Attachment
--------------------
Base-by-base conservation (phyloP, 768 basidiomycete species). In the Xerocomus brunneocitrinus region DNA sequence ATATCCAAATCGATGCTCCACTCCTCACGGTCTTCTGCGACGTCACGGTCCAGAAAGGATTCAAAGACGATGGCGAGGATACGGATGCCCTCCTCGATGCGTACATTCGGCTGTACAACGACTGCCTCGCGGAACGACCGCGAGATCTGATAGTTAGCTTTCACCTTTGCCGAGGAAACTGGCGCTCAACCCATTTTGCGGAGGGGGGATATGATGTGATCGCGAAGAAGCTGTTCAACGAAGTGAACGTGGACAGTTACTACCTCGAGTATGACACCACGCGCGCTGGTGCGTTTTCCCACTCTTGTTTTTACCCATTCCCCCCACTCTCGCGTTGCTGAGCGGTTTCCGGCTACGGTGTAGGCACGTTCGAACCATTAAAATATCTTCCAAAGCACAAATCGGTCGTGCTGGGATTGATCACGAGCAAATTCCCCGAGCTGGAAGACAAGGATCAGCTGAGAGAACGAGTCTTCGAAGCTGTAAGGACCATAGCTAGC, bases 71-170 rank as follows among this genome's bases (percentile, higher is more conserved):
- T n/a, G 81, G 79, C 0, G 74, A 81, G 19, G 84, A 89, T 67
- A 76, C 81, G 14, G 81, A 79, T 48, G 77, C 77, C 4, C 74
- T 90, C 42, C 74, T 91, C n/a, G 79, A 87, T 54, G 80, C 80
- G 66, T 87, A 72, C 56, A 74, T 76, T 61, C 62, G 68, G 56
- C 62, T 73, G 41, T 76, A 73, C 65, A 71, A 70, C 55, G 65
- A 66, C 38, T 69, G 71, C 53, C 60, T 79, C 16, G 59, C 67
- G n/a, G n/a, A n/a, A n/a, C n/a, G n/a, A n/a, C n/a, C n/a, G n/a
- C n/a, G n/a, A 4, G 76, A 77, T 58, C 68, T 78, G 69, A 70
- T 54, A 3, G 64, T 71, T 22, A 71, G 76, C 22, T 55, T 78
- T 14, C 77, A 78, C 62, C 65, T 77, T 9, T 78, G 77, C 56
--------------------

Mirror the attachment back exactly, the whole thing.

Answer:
Base-by-base conservation (phyloP, 768 basidiomycete species). In the Xerocomus brunneocitrinus region DNA sequence ATATCCAAATCGATGCTCCACTCCTCACGGTCTTCTGCGACGTCACGGTCCAGAAAGGATTCAAAGACGATGGCGAGGATACGGATGCCCTCCTCGATGCGTACATTCGGCTGTACAACGACTGCCTCGCGGAACGACCGCGAGATCTGATAGTTAGCTTTCACCTTTGCCGAGGAAACTGGCGCTCAACCCATTTTGCGGAGGGGGGATATGATGTGATCGCGAAGAAGCTGTTCAACGAAGTGAACGTGGACAGTTACTACCTCGAGTATGACACCACGCGCGCTGGTGCGTTTTCCCACTCTTGTTTTTACCCATTCCCCCCACTCTCGCGTTGCTGAGCGGTTTCCGGCTACGGTGTAGGCACGTTCGAACCATTAAAATATCTTCCAAAGCACAAATCGGTCGTGCTGGGATTGATCACGAGCAAATTCCCCGAGCTGGAAGACAAGGATCAGCTGAGAGAACGAGTCTTCGAAGCTGTAAGGACCATAGCTAGC, bases 71-170 rank as follows among this genome's bases (percentile, higher is more conserved):
- T n/a, G 81, G 79, C 0, G 74, A 81, G 19, G 84, A 89, T 67
- A 76, C 81, G 14, G 81, A 79, T 48, G 77, C 77, C 4, C 74
- T 90, C 42, C 74, T 91, C n/a, G 79, A 87, T 54, G 80, C 80
- G 66, T 87, A 72, C 56, A 74, T 76, T 61, C 62, G 68, G 56
- C 62, T 73, G 41, T 76, A 73, C 65, A 71, A 70, C 55, G 65
- A 66, C 38, T 69, G 71, C 53, C 60, T 79, C 16, G 59, C 67
- G n/a, G n/a, A n/a, A n/a, C n/a, G n/a, A n/a, C n/a, C n/a, G n/a
- C n/a, G n/a, A 4, G 76, A 77, T 58, C 68, T 78, G 69, A 70
- T 54, A 3, G 64, T 71, T 22, A 71, G 76, C 22, T 55, T 78
- T 14, C 77, A 78, C 62, C 65, T 77, T 9, T 78, G 77, C 56